Introversion is the Next Big Social Thing. Everyone’s talking about it these days. It rather bemuses me, all this sudden flurry attention. Hello? We’ve been here all along! Oh, I guess you extroverted types didn’t notice, huh, introverts being so quiet an all.
I am an introvert, but I’m a confident one who’s never felt inadequate or lacking, so the “it’s okay to be an introvert! there’s nothing wrong with you!!” emphasis of some of the writers is frankly annoying. This book? Totally mis-titled. “How to Thrive in an Extrovert World”? Nah. Merest survival. And advantages? Didn’t find a one. But this one? Is terrific. I really enjoyed it, and found myself nodding along … and learning lots.
Most recently I happened onto a Huffinton Post article, 23 Signs You’re Secretly An Introvert. Having no toddlers to write about this week, I decided to respond to its points, see how I, a not-so-secret introvert, tally according to this particular list.
1. You find small talk incredibly cumbersome.
Oh, I used to! Right into my late thirties. I’m not sure when the shift happened, but now I can actively enjoy it. Introverts, as the article notes, tend to see small talk as a barrier between people. Introverts like conversation to go deep. Chit-chat is anything but, and so for many years, I avoided it. It was tedious, it was annoying, and I just wasn’t any damned good at it.
Some people only small talk. For them conversation never develops beyond friendly chit-chat. That’s fine, if that’s what they enjoy … but I won’t be spending long hours of time in conversation with them. But! At some point in my thirties, I began to see that small talk is a terrific springboard to real conversation. Small talk is a way to get comfortable with someone, to determine their conversational style, their attitudes and interests, to evaluate whether they’re someone who’s capable of and interested in, conversation with more depth.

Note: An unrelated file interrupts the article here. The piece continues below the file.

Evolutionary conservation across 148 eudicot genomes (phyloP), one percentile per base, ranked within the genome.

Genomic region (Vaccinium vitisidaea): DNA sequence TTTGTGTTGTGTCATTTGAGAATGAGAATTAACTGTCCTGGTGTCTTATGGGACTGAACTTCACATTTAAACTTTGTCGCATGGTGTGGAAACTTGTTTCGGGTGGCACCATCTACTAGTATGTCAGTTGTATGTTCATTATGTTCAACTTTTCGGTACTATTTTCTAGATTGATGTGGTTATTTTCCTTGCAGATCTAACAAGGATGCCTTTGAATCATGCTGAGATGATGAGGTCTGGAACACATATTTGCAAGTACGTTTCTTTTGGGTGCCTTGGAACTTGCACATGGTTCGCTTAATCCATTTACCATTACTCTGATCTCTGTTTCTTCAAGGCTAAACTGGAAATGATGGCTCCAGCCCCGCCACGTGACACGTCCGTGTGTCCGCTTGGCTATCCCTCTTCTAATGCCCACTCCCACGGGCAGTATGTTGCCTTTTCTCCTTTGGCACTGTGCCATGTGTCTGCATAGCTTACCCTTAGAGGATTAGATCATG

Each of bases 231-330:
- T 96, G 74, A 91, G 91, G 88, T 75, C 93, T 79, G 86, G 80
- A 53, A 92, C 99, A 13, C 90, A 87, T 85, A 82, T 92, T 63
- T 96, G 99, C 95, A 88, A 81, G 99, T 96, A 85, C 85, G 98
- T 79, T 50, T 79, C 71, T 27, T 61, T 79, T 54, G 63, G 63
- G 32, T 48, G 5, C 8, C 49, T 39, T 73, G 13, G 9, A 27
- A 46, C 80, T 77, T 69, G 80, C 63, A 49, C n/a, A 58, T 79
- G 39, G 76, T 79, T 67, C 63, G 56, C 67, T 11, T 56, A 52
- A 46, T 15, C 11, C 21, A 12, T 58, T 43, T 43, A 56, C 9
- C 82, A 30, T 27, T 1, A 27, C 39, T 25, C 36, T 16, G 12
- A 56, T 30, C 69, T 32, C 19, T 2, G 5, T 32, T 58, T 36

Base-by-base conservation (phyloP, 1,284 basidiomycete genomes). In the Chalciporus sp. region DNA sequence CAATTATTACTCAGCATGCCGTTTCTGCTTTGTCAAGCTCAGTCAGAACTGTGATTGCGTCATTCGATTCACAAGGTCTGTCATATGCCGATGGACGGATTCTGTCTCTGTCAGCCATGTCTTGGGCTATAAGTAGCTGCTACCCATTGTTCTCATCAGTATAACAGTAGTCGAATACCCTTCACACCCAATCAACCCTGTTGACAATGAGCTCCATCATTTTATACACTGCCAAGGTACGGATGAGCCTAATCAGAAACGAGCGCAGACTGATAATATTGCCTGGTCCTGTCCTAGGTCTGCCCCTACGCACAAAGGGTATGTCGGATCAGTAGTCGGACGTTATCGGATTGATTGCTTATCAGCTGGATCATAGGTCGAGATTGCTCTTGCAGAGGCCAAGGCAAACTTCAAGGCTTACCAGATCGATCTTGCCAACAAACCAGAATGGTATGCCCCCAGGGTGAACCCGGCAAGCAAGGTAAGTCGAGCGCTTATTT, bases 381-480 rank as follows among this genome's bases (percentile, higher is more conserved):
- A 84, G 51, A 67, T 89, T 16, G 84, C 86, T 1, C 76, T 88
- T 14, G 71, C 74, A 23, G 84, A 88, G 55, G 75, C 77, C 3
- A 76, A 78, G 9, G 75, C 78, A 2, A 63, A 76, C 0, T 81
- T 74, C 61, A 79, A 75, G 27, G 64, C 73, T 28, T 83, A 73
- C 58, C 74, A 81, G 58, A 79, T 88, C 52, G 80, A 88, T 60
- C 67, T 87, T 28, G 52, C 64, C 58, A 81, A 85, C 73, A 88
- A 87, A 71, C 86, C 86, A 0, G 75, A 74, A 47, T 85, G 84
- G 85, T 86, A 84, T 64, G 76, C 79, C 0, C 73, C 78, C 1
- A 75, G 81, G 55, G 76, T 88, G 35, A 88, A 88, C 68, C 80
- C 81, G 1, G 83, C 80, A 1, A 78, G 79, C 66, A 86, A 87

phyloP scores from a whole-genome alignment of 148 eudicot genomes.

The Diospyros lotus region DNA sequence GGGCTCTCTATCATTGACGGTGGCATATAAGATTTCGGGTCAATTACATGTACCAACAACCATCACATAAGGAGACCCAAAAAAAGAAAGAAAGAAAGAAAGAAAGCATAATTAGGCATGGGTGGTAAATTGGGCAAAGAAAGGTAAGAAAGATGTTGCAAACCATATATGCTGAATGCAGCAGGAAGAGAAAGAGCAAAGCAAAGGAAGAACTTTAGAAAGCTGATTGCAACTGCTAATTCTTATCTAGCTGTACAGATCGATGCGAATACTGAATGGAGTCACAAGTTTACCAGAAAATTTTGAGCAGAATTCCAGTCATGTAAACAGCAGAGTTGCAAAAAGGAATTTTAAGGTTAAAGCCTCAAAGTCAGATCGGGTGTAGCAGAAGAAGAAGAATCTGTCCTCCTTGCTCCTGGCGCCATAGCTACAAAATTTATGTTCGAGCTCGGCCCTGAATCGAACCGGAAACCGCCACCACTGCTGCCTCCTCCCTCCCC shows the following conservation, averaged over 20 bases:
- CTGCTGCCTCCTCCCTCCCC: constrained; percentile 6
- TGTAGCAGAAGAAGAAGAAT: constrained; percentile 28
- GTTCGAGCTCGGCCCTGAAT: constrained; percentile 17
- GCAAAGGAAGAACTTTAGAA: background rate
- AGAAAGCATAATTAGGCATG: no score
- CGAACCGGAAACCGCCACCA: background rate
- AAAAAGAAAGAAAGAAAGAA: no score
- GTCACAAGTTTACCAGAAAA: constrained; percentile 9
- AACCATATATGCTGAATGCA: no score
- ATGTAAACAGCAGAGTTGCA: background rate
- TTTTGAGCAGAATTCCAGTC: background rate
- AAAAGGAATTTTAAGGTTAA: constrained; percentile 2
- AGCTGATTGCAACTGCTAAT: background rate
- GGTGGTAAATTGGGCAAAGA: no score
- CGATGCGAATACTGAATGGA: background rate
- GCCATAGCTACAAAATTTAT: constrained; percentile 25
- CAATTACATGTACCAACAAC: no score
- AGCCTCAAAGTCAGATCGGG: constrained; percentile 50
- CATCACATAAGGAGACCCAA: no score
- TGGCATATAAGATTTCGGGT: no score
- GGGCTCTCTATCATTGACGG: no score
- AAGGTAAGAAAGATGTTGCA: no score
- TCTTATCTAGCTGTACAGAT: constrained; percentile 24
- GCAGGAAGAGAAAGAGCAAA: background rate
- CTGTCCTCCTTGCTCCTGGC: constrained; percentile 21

So now I enjoy small talk. Not as an end in itself, generally, but as a means to an end.
2. You go to parties -– but not to meet people.
True. I go to be with people I know, for conversation. I go for the food and drink, to dance if there’s dancing. I go to flirt. “Meeting new people” is not an enticement. It may be a fringe benefit, but it’s never the goal.
3. You often feel alone in a crowd.
Yup. This one surprised me. Doesn’t everyone? Guess not!
4. Networking makes you feel like a phony.
It used to. And goodness, networking certainly offers huge opportunities for phoniness which some people exploit shamelessly. But, as I’ve come to realize, it doesn’t have to be phony. Introverts just have to learn to network in a style that suits their nature. Also, I will not — not even sure I could — approach someone for some sort of job-related favour if I’ve never done anything for them. It doesn’t have to be huge: maybe I’ve sent them a few links to articles that I think they’d find interesting, with a personal note attached. (A perfect introvert technique!) It’s the relationship bank account idea: don’t be making withdrawals if you never make a deposit.
5. You’ve been called “too intense.”
Yup! Also been accused of ‘over-thinking’ when I thought we’d barely begun to explore the topic.
6. You’re easily distracted.
When I read this I disagreed. I have terrific focus, once I get my teeth into an idea. (See “too intense/over-thinking”, above.) The article isn’t talking about mental focus and distraction, though, it’s talking about physical. In that case, yes, absolutely. If I’m in a busy coffee shop, trying to have a significant conversation (as opposed to small talk!), I will place myself with my back to the room. It’s too stimulating; I can’t focus; I keep getting distracted. So it turns out this is a yes.